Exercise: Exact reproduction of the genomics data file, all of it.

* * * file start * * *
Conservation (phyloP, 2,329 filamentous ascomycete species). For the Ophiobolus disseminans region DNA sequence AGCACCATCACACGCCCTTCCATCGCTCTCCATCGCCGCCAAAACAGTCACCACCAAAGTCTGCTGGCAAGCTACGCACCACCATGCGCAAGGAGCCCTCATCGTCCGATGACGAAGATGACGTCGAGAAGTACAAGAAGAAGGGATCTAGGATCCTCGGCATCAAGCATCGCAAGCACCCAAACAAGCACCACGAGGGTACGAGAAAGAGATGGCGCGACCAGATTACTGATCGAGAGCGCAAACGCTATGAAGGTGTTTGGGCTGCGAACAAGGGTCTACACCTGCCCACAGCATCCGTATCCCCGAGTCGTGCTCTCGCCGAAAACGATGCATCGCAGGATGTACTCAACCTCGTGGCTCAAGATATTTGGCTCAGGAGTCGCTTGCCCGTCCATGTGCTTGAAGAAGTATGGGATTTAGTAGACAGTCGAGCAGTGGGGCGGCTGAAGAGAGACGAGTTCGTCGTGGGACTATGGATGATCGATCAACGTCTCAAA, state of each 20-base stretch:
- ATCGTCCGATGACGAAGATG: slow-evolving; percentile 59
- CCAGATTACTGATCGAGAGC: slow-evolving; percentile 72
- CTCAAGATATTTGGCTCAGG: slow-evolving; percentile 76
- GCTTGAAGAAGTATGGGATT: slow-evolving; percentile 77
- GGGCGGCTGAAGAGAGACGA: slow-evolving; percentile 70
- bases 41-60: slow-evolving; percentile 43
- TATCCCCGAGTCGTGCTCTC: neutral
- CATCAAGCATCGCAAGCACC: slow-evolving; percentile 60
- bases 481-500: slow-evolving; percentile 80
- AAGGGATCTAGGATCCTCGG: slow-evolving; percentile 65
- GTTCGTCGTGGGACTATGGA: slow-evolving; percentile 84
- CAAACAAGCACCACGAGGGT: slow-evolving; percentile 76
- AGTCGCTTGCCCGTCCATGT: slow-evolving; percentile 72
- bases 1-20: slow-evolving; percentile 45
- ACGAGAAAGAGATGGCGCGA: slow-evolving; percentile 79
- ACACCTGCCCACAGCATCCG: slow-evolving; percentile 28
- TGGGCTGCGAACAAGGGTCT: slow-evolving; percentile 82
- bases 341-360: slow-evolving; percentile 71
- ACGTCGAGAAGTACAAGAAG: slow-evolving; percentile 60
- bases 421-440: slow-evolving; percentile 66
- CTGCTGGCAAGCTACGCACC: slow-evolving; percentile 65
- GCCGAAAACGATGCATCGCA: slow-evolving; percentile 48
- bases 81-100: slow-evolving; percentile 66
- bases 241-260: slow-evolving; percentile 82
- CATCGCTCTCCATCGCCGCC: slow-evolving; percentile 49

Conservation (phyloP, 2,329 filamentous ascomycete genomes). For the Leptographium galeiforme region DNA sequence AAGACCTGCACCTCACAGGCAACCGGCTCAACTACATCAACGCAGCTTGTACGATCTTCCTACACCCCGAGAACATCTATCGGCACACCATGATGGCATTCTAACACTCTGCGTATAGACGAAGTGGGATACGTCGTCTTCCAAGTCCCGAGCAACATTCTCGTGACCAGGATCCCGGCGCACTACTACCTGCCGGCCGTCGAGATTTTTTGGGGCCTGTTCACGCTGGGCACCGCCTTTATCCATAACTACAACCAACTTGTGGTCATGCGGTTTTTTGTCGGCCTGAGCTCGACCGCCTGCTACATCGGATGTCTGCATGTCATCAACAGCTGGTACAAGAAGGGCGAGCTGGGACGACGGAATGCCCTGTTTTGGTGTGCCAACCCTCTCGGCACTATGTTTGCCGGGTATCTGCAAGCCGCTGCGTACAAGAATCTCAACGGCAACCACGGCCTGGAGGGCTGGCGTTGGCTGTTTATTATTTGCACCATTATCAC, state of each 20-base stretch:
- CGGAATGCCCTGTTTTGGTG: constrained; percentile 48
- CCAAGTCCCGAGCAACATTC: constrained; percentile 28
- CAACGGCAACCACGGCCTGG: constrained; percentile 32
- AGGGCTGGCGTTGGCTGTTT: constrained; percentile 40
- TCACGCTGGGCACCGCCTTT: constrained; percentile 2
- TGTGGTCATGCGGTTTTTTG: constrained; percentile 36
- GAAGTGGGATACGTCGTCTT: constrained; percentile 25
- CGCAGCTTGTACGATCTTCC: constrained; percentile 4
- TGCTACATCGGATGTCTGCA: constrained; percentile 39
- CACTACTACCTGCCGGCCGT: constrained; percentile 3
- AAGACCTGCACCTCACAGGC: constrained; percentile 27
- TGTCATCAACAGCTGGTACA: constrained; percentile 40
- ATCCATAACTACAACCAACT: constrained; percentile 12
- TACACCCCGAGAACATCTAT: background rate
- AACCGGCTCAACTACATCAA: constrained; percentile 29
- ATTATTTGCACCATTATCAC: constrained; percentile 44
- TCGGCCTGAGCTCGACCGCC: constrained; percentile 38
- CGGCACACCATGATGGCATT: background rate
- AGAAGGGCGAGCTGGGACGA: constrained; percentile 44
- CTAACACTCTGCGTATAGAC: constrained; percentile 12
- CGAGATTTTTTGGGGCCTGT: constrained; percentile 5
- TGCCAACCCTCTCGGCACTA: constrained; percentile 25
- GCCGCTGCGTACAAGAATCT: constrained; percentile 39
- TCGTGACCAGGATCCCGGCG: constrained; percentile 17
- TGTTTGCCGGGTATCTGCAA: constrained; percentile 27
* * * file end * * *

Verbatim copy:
Conservation (phyloP, 2,329 filamentous ascomycete species). For the Ophiobolus disseminans region DNA sequence AGCACCATCACACGCCCTTCCATCGCTCTCCATCGCCGCCAAAACAGTCACCACCAAAGTCTGCTGGCAAGCTACGCACCACCATGCGCAAGGAGCCCTCATCGTCCGATGACGAAGATGACGTCGAGAAGTACAAGAAGAAGGGATCTAGGATCCTCGGCATCAAGCATCGCAAGCACCCAAACAAGCACCACGAGGGTACGAGAAAGAGATGGCGCGACCAGATTACTGATCGAGAGCGCAAACGCTATGAAGGTGTTTGGGCTGCGAACAAGGGTCTACACCTGCCCACAGCATCCGTATCCCCGAGTCGTGCTCTCGCCGAAAACGATGCATCGCAGGATGTACTCAACCTCGTGGCTCAAGATATTTGGCTCAGGAGTCGCTTGCCCGTCCATGTGCTTGAAGAAGTATGGGATTTAGTAGACAGTCGAGCAGTGGGGCGGCTGAAGAGAGACGAGTTCGTCGTGGGACTATGGATGATCGATCAACGTCTCAAA, state of each 20-base stretch:
- ATCGTCCGATGACGAAGATG: slow-evolving; percentile 59
- CCAGATTACTGATCGAGAGC: slow-evolving; percentile 72
- CTCAAGATATTTGGCTCAGG: slow-evolving; percentile 76
- GCTTGAAGAAGTATGGGATT: slow-evolving; percentile 77
- GGGCGGCTGAAGAGAGACGA: slow-evolving; percentile 70
- bases 41-60: slow-evolving; percentile 43
- TATCCCCGAGTCGTGCTCTC: neutral
- CATCAAGCATCGCAAGCACC: slow-evolving; percentile 60
- bases 481-500: slow-evolving; percentile 80
- AAGGGATCTAGGATCCTCGG: slow-evolving; percentile 65
- GTTCGTCGTGGGACTATGGA: slow-evolving; percentile 84
- CAAACAAGCACCACGAGGGT: slow-evolving; percentile 76
- AGTCGCTTGCCCGTCCATGT: slow-evolving; percentile 72
- bases 1-20: slow-evolving; percentile 45
- ACGAGAAAGAGATGGCGCGA: slow-evolving; percentile 79
- ACACCTGCCCACAGCATCCG: slow-evolving; percentile 28
- TGGGCTGCGAACAAGGGTCT: slow-evolving; percentile 82
- bases 341-360: slow-evolving; percentile 71
- ACGTCGAGAAGTACAAGAAG: slow-evolving; percentile 60
- bases 421-440: slow-evolving; percentile 66
- CTGCTGGCAAGCTACGCACC: slow-evolving; percentile 65
- GCCGAAAACGATGCATCGCA: slow-evolving; percentile 48
- bases 81-100: slow-evolving; percentile 66
- bases 241-260: slow-evolving; percentile 82
- CATCGCTCTCCATCGCCGCC: slow-evolving; percentile 49

Conservation (phyloP, 2,329 filamentous ascomycete genomes). For the Leptographium galeiforme region DNA sequence AAGACCTGCACCTCACAGGCAACCGGCTCAACTACATCAACGCAGCTTGTACGATCTTCCTACACCCCGAGAACATCTATCGGCACACCATGATGGCATTCTAACACTCTGCGTATAGACGAAGTGGGATACGTCGTCTTCCAAGTCCCGAGCAACATTCTCGTGACCAGGATCCCGGCGCACTACTACCTGCCGGCCGTCGAGATTTTTTGGGGCCTGTTCACGCTGGGCACCGCCTTTATCCATAACTACAACCAACTTGTGGTCATGCGGTTTTTTGTCGGCCTGAGCTCGACCGCCTGCTACATCGGATGTCTGCATGTCATCAACAGCTGGTACAAGAAGGGCGAGCTGGGACGACGGAATGCCCTGTTTTGGTGTGCCAACCCTCTCGGCACTATGTTTGCCGGGTATCTGCAAGCCGCTGCGTACAAGAATCTCAACGGCAACCACGGCCTGGAGGGCTGGCGTTGGCTGTTTATTATTTGCACCATTATCAC, state of each 20-base stretch:
- CGGAATGCCCTGTTTTGGTG: constrained; percentile 48
- CCAAGTCCCGAGCAACATTC: constrained; percentile 28
- CAACGGCAACCACGGCCTGG: constrained; percentile 32
- AGGGCTGGCGTTGGCTGTTT: constrained; percentile 40
- TCACGCTGGGCACCGCCTTT: constrained; percentile 2
- TGTGGTCATGCGGTTTTTTG: constrained; percentile 36
- GAAGTGGGATACGTCGTCTT: constrained; percentile 25
- CGCAGCTTGTACGATCTTCC: constrained; percentile 4
- TGCTACATCGGATGTCTGCA: constrained; percentile 39
- CACTACTACCTGCCGGCCGT: constrained; percentile 3
- AAGACCTGCACCTCACAGGC: constrained; percentile 27
- TGTCATCAACAGCTGGTACA: constrained; percentile 40
- ATCCATAACTACAACCAACT: constrained; percentile 12
- TACACCCCGAGAACATCTAT: background rate
- AACCGGCTCAACTACATCAA: constrained; percentile 29
- ATTATTTGCACCATTATCAC: constrained; percentile 44
- TCGGCCTGAGCTCGACCGCC: constrained; percentile 38
- CGGCACACCATGATGGCATT: background rate
- AGAAGGGCGAGCTGGGACGA: constrained; percentile 44
- CTAACACTCTGCGTATAGAC: constrained; percentile 12
- CGAGATTTTTTGGGGCCTGT: constrained; percentile 5
- TGCCAACCCTCTCGGCACTA: constrained; percentile 25
- GCCGCTGCGTACAAGAATCT: constrained; percentile 39
- TCGTGACCAGGATCCCGGCG: constrained; percentile 17
- TGTTTGCCGGGTATCTGCAA: constrained; percentile 27